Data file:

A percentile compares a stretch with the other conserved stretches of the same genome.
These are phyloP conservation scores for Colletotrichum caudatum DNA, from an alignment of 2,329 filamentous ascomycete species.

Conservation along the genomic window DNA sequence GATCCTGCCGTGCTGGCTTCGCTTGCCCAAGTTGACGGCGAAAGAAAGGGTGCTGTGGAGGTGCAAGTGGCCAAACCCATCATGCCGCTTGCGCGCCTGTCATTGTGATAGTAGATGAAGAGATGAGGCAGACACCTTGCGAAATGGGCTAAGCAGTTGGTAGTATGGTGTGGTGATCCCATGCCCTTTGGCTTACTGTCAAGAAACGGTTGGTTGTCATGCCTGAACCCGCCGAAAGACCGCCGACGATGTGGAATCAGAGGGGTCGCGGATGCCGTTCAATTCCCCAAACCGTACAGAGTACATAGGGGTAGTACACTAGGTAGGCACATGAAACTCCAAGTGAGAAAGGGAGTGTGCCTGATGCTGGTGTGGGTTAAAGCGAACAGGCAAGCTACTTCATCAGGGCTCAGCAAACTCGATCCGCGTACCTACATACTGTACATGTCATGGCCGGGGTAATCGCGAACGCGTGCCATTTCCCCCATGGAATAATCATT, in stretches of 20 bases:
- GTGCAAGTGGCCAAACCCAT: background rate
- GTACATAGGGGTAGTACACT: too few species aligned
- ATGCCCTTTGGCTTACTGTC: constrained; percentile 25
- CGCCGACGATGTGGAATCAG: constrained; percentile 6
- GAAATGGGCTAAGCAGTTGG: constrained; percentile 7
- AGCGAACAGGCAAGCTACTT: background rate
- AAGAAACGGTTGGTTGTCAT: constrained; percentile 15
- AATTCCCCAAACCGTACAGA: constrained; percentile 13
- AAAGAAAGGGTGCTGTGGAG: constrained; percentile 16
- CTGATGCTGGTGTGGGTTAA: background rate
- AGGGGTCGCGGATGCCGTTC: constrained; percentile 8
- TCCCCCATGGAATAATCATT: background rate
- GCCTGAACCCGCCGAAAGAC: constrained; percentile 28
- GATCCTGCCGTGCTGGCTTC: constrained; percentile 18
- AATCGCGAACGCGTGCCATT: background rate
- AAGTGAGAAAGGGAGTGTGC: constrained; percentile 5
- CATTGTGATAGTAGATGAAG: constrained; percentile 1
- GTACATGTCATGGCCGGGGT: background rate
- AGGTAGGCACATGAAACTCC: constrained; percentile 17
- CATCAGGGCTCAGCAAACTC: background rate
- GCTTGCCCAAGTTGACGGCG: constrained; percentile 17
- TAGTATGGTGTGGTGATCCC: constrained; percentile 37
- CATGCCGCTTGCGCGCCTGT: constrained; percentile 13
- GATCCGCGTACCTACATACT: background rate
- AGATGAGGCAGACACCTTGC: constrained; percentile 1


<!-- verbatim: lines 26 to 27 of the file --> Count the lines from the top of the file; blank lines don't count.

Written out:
- CATGCCGCTTGCGCGCCTGT: constrained; percentile 13
- GATCCGCGTACCTACATACT: background rate